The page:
Specific embodiments of the invention will now be discussed in association with the drawings. FIG. 1 illustrates an isometric view of a lid with a plurality of raised supports and in between grooves around the circumference of the lid for packaging fruit and vegetables, according to the invention. As seen in FIG. 1, the lid 2 is constructed of molded polymer, preferably transparent, such as polyethylene or acrylic, and has two groups of two raised wedge-shaped end supports 4 at the ends and two groups of three raised side supports 6 at the sides. These raised supports 4 and 6 are distributed around the periphery of the lid 2 and define between them a plurality of in between grooves and a central valley or depression 8 on the top of the lid 2. The lid 2 also includes two downwardly extending end panels 10 and two downwardly extending side panels 12. These end and side panels 10 and 12 fit over the top exterior of the base 14, as seen in FIG. 2. The lid 2 can be performed by any number of conventional techniques but vacuum molding or drawing is particularly suitable. Normally, the lid 2 is constructed of a gas-impermeable transparent polymer but it can, if required, be constructed of a suitable gas permeable transparent or non-transparent polymer. In one version, the lid can be 40 cm in width and 60 cm in length to conform with Eurotray standards. The top surfaces of the end supports and side supports 4 and 6 can be roughened to enhance friction grip when trays are stacked one upon the other.
  • [0081]
    FIG. 2 illustrates an isometric view of a corresponding tray base for the lid illustrated in FIG. 1. In particular, FIG. 2 illustrates a tray base with uneven top edges on the two sidewalls and the two end walls to conform with the interior contours of the end and side supports of the lid as shown in FIG. 1. As seen in FIG. 2, the one piece tray base 14 is constructed with two end panels 16 with upper edges 22 and two side panels 18 with upper edges 24, which respectively conform with the configurations of the interior of the two end supports 4 and the two side supports 6 of the lid 2 as shown in FIG. 1. The tray base 14 may be formed of conventional multi-layer corrugated kraft paper or two or more layers of kraft paper, with gas permeable polymer film between, such as constructions of the type disclosed in U.S. Pat. Nos. 5,575,418, 5,609,293 and 6,050,412. The two end supports 16 and the two side supports 18 form between them a bottom panel 20. It is understood that the top edges of the tray base may be even in elevation. However, it is preferred that the top edges be uneven because this adds strength to the lid and tray base combination.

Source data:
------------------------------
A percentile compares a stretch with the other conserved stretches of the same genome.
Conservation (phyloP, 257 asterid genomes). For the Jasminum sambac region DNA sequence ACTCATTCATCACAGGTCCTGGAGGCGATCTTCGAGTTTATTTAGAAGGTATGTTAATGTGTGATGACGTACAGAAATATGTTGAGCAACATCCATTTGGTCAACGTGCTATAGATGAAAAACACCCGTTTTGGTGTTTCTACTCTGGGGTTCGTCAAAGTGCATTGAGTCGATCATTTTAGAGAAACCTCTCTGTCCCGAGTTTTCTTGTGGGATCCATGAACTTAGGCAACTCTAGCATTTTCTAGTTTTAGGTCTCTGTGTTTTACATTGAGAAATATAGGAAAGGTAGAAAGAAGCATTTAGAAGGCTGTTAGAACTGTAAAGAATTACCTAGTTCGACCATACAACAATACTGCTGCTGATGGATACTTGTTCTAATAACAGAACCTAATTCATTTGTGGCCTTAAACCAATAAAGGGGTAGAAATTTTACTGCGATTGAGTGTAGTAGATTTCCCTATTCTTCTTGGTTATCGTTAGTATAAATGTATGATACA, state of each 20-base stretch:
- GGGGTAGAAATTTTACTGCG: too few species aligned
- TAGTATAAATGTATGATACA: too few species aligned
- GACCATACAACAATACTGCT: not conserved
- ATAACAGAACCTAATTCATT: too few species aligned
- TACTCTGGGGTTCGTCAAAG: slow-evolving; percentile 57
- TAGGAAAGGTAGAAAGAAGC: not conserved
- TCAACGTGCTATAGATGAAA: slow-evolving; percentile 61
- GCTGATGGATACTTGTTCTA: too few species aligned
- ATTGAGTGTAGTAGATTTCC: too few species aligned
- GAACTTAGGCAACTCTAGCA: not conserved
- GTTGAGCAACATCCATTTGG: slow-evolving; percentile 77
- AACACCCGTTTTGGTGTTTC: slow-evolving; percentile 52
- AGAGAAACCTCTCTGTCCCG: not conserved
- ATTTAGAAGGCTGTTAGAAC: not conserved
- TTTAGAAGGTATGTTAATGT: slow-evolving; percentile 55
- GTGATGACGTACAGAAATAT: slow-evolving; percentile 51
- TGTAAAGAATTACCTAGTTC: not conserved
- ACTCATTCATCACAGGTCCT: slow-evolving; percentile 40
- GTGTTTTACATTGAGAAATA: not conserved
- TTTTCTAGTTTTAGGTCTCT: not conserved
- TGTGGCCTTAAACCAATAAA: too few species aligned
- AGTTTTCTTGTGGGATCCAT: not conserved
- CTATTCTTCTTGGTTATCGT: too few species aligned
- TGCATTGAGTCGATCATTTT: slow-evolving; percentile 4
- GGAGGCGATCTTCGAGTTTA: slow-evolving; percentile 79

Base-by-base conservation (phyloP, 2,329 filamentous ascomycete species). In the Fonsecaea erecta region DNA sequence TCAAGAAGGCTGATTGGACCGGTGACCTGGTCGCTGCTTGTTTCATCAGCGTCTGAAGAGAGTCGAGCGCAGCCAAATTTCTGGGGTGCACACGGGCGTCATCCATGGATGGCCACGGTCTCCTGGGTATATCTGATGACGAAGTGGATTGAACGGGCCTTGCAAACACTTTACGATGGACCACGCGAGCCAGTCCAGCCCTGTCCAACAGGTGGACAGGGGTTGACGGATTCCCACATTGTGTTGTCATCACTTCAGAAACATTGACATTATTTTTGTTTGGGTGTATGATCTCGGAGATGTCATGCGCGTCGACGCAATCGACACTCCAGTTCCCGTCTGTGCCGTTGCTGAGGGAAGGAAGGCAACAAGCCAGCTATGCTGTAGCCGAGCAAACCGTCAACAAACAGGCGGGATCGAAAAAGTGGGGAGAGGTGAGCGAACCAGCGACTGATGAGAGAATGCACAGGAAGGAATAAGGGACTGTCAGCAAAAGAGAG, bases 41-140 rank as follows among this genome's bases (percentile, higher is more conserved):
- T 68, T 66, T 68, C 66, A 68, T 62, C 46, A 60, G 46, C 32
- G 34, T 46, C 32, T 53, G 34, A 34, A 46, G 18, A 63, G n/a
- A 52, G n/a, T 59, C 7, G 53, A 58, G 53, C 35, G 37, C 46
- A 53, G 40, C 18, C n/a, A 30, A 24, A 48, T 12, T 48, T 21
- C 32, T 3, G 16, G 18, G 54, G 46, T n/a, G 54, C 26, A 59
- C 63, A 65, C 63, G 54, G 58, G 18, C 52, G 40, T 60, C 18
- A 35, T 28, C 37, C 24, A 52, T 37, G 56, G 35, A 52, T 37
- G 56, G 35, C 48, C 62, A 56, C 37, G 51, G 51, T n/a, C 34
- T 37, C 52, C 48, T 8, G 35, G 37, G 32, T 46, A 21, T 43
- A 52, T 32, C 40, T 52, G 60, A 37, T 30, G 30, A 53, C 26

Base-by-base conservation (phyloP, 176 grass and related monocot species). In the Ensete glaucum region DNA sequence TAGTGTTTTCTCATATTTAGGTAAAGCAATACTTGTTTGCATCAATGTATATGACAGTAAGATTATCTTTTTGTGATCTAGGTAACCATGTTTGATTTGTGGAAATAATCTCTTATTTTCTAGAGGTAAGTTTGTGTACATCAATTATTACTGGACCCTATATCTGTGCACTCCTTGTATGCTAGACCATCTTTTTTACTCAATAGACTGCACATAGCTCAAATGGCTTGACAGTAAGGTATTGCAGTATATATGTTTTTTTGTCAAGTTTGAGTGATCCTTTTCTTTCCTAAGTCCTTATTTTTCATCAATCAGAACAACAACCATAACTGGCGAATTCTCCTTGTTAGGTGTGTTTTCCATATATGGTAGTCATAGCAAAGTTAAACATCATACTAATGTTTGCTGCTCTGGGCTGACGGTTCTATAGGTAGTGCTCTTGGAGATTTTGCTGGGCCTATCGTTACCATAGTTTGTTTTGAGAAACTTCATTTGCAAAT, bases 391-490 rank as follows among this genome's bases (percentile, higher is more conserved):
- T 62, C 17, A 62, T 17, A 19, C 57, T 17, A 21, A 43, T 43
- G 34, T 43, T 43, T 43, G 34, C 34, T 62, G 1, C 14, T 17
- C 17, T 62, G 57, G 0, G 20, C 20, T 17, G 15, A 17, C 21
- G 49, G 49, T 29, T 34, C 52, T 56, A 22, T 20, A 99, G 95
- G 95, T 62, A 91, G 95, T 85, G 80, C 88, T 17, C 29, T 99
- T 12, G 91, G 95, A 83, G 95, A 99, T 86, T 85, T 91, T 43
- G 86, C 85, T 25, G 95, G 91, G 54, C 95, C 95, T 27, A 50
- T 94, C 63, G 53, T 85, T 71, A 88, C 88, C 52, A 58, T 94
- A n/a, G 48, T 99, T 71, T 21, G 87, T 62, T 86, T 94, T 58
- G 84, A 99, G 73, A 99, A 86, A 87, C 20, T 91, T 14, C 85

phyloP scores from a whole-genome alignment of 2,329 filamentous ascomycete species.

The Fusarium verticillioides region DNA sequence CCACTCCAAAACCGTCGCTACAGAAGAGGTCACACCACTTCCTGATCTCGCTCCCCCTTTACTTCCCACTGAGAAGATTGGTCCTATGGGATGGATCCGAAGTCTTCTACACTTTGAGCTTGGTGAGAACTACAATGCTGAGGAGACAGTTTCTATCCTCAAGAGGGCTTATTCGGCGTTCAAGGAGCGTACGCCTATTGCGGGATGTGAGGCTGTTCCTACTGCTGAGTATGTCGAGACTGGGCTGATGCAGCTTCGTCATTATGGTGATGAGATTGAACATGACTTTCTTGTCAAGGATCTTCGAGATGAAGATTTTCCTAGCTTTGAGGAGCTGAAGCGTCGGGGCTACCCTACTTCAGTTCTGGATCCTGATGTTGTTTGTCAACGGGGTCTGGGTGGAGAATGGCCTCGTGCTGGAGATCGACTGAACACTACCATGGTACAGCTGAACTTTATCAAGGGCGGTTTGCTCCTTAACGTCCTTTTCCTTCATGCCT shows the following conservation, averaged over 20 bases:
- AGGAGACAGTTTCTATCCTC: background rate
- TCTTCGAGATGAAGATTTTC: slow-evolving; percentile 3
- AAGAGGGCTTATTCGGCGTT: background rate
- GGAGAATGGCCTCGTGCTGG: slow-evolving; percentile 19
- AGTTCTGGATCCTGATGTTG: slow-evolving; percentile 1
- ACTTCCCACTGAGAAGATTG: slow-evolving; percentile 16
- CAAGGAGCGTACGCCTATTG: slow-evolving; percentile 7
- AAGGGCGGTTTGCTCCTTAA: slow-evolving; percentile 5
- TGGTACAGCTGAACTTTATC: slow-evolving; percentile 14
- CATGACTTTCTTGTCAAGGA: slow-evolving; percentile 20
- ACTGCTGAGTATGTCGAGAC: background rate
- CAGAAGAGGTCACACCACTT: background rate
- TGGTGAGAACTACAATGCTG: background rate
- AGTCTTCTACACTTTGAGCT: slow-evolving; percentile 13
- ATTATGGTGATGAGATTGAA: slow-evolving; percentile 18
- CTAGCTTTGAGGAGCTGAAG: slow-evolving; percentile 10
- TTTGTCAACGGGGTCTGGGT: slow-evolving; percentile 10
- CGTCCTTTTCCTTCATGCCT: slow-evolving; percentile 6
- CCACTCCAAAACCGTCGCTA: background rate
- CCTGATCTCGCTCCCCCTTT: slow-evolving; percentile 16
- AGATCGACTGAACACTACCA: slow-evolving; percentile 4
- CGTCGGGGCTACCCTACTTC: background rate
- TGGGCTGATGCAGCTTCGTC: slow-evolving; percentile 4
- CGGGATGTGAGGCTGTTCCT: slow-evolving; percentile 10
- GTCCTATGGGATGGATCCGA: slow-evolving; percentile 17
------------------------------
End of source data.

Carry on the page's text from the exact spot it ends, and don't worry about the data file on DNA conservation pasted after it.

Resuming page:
• [0082]
    FIG. 3 illustrates an isometric view of a lid with a plurality of raised supports around the circumference for packaging cut flowers according to a second embodiment of the invention. As seen in FIG. 3, the lid 26 is constructed of molded polymer, preferably transparent, such as polyethylene or acrylic, and has a pair of wedge-shaped raised end supports 28 and two groups of four side supports 30 at each side. These end supports 28 and side supports 30 are raised and define between them a plurality of grooves and a central valley or depression 36 on the top of the lid 26. The lid 26 also includes two downwardly extending end panels 32 and two downwardly extending side panels 34. These end and side panels 32 and 34 fit over the exterior of the tray base 38 as seen in FIG. 4.
  • [0083]